Based on a comprehensive report, the correction of price in Vancouver will predictably play a huge role in the growth of a more moderate home price across Canada. However, that does not put an end to the before most blazing market in the country.
The president of Royal LePage, Phil Soper told a news reporting firm; “If were to call for an 8.5% correction in Ottawa or Montreal, that would be a huge deal. It would represent a market crash because the price appreciation has been moderate. In Vancouver, when you see prices rising at the rate they have been rising in the mid to high 20s, 8.5% in that context seems moderate. Think of it this way, in relative terms, rather than rising by 26% you’re going the other direction by 8.5%, in market terms that are a significant market turnaround. It is a significant change but it’s not unexpected.”
Based on the housing market report that was disclosed for this year, there is high anticipation by the brokerage for the home price appreciation gap narrow in this year, and more traditionally hot real estate market to lean towards a more chronological standard. Vancouver being included is predicted to face a decline in their home price, while areas like Toronto will have a different fate.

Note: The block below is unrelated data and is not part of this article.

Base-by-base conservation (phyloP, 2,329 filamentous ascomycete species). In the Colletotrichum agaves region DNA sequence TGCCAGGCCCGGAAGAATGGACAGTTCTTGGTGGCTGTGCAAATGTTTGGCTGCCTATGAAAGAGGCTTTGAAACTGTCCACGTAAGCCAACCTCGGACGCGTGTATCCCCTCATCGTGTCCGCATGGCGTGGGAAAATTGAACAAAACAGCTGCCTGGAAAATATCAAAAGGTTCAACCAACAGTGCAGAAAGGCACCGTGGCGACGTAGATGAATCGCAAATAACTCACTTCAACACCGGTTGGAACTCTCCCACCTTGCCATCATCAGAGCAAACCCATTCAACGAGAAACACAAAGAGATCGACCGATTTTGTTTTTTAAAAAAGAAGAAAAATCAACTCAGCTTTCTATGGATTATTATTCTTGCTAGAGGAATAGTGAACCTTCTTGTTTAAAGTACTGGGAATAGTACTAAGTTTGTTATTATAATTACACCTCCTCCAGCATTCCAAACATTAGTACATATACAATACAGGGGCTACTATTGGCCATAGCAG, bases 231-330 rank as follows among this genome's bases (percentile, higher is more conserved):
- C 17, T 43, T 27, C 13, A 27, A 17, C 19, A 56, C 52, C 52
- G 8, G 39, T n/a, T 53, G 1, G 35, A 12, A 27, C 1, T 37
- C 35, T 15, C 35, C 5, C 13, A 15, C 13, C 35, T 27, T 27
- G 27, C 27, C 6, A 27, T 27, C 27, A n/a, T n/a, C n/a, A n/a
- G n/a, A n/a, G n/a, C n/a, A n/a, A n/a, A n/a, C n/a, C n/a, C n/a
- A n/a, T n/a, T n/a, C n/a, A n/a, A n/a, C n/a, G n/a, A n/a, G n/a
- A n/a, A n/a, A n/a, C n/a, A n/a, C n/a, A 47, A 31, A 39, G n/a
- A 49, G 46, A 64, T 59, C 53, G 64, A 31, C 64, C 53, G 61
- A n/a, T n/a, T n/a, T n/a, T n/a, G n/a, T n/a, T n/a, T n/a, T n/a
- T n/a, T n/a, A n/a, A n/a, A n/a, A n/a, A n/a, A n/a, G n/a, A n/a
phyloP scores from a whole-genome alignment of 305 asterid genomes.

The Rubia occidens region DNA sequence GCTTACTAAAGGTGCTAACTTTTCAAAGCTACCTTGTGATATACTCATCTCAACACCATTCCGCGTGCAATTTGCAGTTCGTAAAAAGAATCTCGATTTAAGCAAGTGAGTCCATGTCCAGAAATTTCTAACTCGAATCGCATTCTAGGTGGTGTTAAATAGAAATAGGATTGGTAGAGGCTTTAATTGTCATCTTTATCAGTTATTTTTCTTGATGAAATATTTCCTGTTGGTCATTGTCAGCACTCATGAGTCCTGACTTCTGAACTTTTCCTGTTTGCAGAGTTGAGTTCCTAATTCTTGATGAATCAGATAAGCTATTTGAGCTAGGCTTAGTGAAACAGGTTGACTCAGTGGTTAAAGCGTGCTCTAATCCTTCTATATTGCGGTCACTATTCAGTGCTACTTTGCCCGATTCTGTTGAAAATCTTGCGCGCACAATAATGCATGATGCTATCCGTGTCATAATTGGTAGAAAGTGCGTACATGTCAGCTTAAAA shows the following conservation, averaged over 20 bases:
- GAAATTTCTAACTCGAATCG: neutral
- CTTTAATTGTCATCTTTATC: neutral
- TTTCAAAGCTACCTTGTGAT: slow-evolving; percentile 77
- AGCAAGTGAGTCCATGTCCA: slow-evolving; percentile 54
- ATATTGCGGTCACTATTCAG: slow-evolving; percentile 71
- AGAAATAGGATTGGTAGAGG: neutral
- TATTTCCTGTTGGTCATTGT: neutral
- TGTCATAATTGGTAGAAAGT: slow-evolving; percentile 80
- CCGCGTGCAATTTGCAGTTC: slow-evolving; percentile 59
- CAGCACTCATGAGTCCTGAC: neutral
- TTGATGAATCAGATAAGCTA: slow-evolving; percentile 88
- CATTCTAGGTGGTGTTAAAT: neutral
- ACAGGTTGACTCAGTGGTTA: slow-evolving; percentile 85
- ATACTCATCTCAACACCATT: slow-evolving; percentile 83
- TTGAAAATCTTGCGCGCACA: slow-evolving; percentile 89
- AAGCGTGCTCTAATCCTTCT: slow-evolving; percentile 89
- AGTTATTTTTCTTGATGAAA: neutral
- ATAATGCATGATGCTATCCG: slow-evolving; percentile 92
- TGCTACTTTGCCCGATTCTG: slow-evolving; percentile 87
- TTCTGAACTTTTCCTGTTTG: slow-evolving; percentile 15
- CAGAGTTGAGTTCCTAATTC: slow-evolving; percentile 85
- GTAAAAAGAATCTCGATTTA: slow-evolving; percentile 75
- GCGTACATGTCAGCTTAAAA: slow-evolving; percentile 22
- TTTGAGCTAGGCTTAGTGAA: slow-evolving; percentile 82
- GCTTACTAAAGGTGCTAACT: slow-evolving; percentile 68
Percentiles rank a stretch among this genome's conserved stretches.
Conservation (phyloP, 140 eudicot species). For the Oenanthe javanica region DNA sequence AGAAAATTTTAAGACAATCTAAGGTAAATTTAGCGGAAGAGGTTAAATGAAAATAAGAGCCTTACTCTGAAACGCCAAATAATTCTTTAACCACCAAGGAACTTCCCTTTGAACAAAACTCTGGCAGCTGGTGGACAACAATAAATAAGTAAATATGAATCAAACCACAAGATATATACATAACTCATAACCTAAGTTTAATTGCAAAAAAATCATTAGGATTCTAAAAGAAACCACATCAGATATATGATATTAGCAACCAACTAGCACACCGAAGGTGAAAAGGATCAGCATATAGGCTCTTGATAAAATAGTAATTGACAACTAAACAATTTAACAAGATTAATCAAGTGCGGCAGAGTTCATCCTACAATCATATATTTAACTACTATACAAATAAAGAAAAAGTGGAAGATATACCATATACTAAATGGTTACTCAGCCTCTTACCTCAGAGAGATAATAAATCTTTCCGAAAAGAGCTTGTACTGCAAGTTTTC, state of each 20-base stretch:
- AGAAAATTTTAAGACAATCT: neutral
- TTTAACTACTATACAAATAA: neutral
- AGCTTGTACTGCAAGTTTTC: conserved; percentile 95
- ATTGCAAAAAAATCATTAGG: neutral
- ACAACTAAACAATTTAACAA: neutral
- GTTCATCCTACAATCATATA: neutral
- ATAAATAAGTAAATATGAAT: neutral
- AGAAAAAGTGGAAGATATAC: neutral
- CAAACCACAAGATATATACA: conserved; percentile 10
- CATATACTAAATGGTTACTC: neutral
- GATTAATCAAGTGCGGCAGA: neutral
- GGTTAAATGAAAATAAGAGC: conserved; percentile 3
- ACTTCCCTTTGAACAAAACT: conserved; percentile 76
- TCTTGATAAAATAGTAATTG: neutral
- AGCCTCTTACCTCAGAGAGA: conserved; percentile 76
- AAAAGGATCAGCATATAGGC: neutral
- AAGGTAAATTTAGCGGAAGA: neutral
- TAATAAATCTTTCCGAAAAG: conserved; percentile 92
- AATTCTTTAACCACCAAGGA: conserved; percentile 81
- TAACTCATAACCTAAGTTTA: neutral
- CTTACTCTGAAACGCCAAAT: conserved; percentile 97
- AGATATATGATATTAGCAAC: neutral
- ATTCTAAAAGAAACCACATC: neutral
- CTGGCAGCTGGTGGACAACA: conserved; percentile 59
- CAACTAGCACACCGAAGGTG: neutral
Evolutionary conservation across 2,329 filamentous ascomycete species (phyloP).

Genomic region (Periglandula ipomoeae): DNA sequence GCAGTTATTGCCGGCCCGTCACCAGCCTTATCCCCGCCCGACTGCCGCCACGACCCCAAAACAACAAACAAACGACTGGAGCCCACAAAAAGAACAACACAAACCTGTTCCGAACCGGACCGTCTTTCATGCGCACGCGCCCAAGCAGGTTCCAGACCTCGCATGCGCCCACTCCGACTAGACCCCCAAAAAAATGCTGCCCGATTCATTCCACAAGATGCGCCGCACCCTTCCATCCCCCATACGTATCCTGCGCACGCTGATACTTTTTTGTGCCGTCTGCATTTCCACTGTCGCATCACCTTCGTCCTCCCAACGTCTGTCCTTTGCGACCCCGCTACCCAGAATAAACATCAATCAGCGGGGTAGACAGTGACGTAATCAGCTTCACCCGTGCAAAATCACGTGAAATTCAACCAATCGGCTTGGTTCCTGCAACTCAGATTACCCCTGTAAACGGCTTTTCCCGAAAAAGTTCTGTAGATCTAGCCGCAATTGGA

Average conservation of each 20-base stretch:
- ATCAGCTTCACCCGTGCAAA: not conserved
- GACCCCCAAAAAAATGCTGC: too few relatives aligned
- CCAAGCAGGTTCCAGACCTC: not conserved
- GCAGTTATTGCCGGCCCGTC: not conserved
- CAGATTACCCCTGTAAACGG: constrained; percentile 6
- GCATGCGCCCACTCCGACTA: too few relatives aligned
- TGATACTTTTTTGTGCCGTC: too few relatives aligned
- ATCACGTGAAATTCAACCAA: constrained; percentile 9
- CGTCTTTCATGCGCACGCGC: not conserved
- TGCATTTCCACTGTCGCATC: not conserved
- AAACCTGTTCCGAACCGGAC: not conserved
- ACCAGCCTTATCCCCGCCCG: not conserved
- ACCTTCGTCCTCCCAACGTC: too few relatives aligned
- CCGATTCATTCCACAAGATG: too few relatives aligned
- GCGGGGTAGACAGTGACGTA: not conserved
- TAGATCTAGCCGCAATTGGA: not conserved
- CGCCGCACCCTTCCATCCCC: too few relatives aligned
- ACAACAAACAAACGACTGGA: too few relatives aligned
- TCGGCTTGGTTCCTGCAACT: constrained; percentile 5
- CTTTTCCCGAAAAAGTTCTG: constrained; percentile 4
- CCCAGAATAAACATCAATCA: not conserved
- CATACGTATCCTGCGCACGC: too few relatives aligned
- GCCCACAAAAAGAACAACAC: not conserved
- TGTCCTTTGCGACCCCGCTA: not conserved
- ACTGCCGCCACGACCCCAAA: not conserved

Phil mentioned in a report, saying; “Like Greater Vancouver, the Greater Toronto Area markets we studied in our House Price Composite are seeing double-digit year-over-year home price appreciation across the board. However, these two regions, often grouped together as Canada’s booming real estate markets, are on divergent paths. Unlike Vancouver where a price correction is underway, there is no relief in sight for the GTA – forward momentum and supporting fundamentals in the region are that strong. And it is worth noting, Toronto area home prices are much lower than those on the west coast.”
Due to the hard-hit market in Alberta, the economic storm has been weathered down and less destructive as imagined. Sopher continued saying; “What consumers don’t realize when they read a report like ours is how hard the market was hit. What they don’t see is the volumes were down 20%,” Soper said. “It was a very hard-hit market but the province went into the oil crisis with the tightest reno market, the youngest population, the lowest unemployment rate. So if there was any province in the country that could handle a downturn.”